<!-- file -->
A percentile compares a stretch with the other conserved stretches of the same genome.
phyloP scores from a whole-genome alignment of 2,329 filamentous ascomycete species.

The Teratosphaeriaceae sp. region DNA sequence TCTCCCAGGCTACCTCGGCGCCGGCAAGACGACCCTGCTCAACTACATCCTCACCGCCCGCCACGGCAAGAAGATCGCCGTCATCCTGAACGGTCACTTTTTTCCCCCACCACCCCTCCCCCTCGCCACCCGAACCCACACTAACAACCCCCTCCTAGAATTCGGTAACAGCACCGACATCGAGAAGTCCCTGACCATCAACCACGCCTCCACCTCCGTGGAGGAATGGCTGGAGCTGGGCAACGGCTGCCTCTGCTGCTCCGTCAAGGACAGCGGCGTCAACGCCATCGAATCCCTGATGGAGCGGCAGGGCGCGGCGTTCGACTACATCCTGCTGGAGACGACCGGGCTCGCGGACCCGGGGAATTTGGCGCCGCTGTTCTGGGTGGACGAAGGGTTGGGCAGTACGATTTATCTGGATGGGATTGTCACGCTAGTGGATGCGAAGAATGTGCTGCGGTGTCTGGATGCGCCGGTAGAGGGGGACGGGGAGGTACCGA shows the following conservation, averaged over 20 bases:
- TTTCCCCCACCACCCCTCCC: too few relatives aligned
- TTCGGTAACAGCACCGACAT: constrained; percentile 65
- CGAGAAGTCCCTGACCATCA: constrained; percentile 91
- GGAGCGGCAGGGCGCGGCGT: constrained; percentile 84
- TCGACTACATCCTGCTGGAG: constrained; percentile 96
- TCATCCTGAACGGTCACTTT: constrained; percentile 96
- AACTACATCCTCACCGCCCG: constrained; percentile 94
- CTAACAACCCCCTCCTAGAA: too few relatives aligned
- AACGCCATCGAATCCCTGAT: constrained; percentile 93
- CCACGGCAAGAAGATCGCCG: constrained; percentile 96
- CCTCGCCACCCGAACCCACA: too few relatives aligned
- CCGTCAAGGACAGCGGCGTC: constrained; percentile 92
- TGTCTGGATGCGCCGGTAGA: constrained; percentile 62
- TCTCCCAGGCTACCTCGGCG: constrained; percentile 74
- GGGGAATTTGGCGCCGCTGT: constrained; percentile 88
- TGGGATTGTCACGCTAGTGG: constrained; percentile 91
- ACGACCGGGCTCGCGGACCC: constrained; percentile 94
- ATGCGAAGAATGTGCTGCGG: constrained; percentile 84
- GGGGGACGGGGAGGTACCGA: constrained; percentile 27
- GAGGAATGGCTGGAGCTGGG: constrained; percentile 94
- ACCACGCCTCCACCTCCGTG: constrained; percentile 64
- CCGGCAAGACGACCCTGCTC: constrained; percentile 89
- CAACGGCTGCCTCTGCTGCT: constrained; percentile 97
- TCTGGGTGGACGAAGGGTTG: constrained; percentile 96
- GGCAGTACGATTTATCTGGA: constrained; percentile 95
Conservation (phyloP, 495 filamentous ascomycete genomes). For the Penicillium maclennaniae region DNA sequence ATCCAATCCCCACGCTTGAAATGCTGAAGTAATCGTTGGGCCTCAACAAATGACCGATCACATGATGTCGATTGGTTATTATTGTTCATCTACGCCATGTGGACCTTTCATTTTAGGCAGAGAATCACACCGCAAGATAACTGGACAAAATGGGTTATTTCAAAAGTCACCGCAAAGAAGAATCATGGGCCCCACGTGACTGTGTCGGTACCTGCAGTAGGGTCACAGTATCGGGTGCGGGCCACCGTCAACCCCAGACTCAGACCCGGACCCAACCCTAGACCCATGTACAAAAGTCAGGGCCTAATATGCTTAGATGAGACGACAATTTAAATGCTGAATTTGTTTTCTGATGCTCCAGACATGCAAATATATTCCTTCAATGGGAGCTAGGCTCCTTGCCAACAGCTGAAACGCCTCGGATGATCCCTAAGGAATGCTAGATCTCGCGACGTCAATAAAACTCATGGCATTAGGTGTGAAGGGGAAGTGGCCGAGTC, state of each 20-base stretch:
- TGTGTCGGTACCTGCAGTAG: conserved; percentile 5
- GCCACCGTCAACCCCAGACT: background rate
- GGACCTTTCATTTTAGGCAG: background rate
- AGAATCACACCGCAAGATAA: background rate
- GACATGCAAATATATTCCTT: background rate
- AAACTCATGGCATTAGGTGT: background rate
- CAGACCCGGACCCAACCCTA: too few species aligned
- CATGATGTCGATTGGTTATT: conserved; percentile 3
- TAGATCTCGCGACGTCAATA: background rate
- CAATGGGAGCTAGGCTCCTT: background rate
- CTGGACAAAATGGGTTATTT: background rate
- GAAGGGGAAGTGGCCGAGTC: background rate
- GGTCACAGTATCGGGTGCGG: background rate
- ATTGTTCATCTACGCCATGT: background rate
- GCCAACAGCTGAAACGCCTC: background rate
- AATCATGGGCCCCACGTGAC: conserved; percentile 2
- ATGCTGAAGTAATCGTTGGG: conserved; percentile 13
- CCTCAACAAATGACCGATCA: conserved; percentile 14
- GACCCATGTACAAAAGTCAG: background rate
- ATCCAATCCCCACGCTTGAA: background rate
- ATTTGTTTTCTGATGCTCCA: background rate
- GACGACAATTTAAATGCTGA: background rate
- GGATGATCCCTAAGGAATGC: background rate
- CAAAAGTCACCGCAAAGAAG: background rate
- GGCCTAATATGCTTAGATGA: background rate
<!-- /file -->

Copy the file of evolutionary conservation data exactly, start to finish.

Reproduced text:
A percentile compares a stretch with the other conserved stretches of the same genome.
phyloP scores from a whole-genome alignment of 2,329 filamentous ascomycete species.

The Teratosphaeriaceae sp. region DNA sequence TCTCCCAGGCTACCTCGGCGCCGGCAAGACGACCCTGCTCAACTACATCCTCACCGCCCGCCACGGCAAGAAGATCGCCGTCATCCTGAACGGTCACTTTTTTCCCCCACCACCCCTCCCCCTCGCCACCCGAACCCACACTAACAACCCCCTCCTAGAATTCGGTAACAGCACCGACATCGAGAAGTCCCTGACCATCAACCACGCCTCCACCTCCGTGGAGGAATGGCTGGAGCTGGGCAACGGCTGCCTCTGCTGCTCCGTCAAGGACAGCGGCGTCAACGCCATCGAATCCCTGATGGAGCGGCAGGGCGCGGCGTTCGACTACATCCTGCTGGAGACGACCGGGCTCGCGGACCCGGGGAATTTGGCGCCGCTGTTCTGGGTGGACGAAGGGTTGGGCAGTACGATTTATCTGGATGGGATTGTCACGCTAGTGGATGCGAAGAATGTGCTGCGGTGTCTGGATGCGCCGGTAGAGGGGGACGGGGAGGTACCGA shows the following conservation, averaged over 20 bases:
- TTTCCCCCACCACCCCTCCC: too few relatives aligned
- TTCGGTAACAGCACCGACAT: constrained; percentile 65
- CGAGAAGTCCCTGACCATCA: constrained; percentile 91
- GGAGCGGCAGGGCGCGGCGT: constrained; percentile 84
- TCGACTACATCCTGCTGGAG: constrained; percentile 96
- TCATCCTGAACGGTCACTTT: constrained; percentile 96
- AACTACATCCTCACCGCCCG: constrained; percentile 94
- CTAACAACCCCCTCCTAGAA: too few relatives aligned
- AACGCCATCGAATCCCTGAT: constrained; percentile 93
- CCACGGCAAGAAGATCGCCG: constrained; percentile 96
- CCTCGCCACCCGAACCCACA: too few relatives aligned
- CCGTCAAGGACAGCGGCGTC: constrained; percentile 92
- TGTCTGGATGCGCCGGTAGA: constrained; percentile 62
- TCTCCCAGGCTACCTCGGCG: constrained; percentile 74
- GGGGAATTTGGCGCCGCTGT: constrained; percentile 88
- TGGGATTGTCACGCTAGTGG: constrained; percentile 91
- ACGACCGGGCTCGCGGACCC: constrained; percentile 94
- ATGCGAAGAATGTGCTGCGG: constrained; percentile 84
- GGGGGACGGGGAGGTACCGA: constrained; percentile 27
- GAGGAATGGCTGGAGCTGGG: constrained; percentile 94
- ACCACGCCTCCACCTCCGTG: constrained; percentile 64
- CCGGCAAGACGACCCTGCTC: constrained; percentile 89
- CAACGGCTGCCTCTGCTGCT: constrained; percentile 97
- TCTGGGTGGACGAAGGGTTG: constrained; percentile 96
- GGCAGTACGATTTATCTGGA: constrained; percentile 95
Conservation (phyloP, 495 filamentous ascomycete genomes). For the Penicillium maclennaniae region DNA sequence ATCCAATCCCCACGCTTGAAATGCTGAAGTAATCGTTGGGCCTCAACAAATGACCGATCACATGATGTCGATTGGTTATTATTGTTCATCTACGCCATGTGGACCTTTCATTTTAGGCAGAGAATCACACCGCAAGATAACTGGACAAAATGGGTTATTTCAAAAGTCACCGCAAAGAAGAATCATGGGCCCCACGTGACTGTGTCGGTACCTGCAGTAGGGTCACAGTATCGGGTGCGGGCCACCGTCAACCCCAGACTCAGACCCGGACCCAACCCTAGACCCATGTACAAAAGTCAGGGCCTAATATGCTTAGATGAGACGACAATTTAAATGCTGAATTTGTTTTCTGATGCTCCAGACATGCAAATATATTCCTTCAATGGGAGCTAGGCTCCTTGCCAACAGCTGAAACGCCTCGGATGATCCCTAAGGAATGCTAGATCTCGCGACGTCAATAAAACTCATGGCATTAGGTGTGAAGGGGAAGTGGCCGAGTC, state of each 20-base stretch:
- TGTGTCGGTACCTGCAGTAG: conserved; percentile 5
- GCCACCGTCAACCCCAGACT: background rate
- GGACCTTTCATTTTAGGCAG: background rate
- AGAATCACACCGCAAGATAA: background rate
- GACATGCAAATATATTCCTT: background rate
- AAACTCATGGCATTAGGTGT: background rate
- CAGACCCGGACCCAACCCTA: too few species aligned
- CATGATGTCGATTGGTTATT: conserved; percentile 3
- TAGATCTCGCGACGTCAATA: background rate
- CAATGGGAGCTAGGCTCCTT: background rate
- CTGGACAAAATGGGTTATTT: background rate
- GAAGGGGAAGTGGCCGAGTC: background rate
- GGTCACAGTATCGGGTGCGG: background rate
- ATTGTTCATCTACGCCATGT: background rate
- GCCAACAGCTGAAACGCCTC: background rate
- AATCATGGGCCCCACGTGAC: conserved; percentile 2
- ATGCTGAAGTAATCGTTGGG: conserved; percentile 13
- CCTCAACAAATGACCGATCA: conserved; percentile 14
- GACCCATGTACAAAAGTCAG: background rate
- ATCCAATCCCCACGCTTGAA: background rate
- ATTTGTTTTCTGATGCTCCA: background rate
- GACGACAATTTAAATGCTGA: background rate
- GGATGATCCCTAAGGAATGC: background rate
- CAAAAGTCACCGCAAAGAAG: background rate
- GGCCTAATATGCTTAGATGA: background rate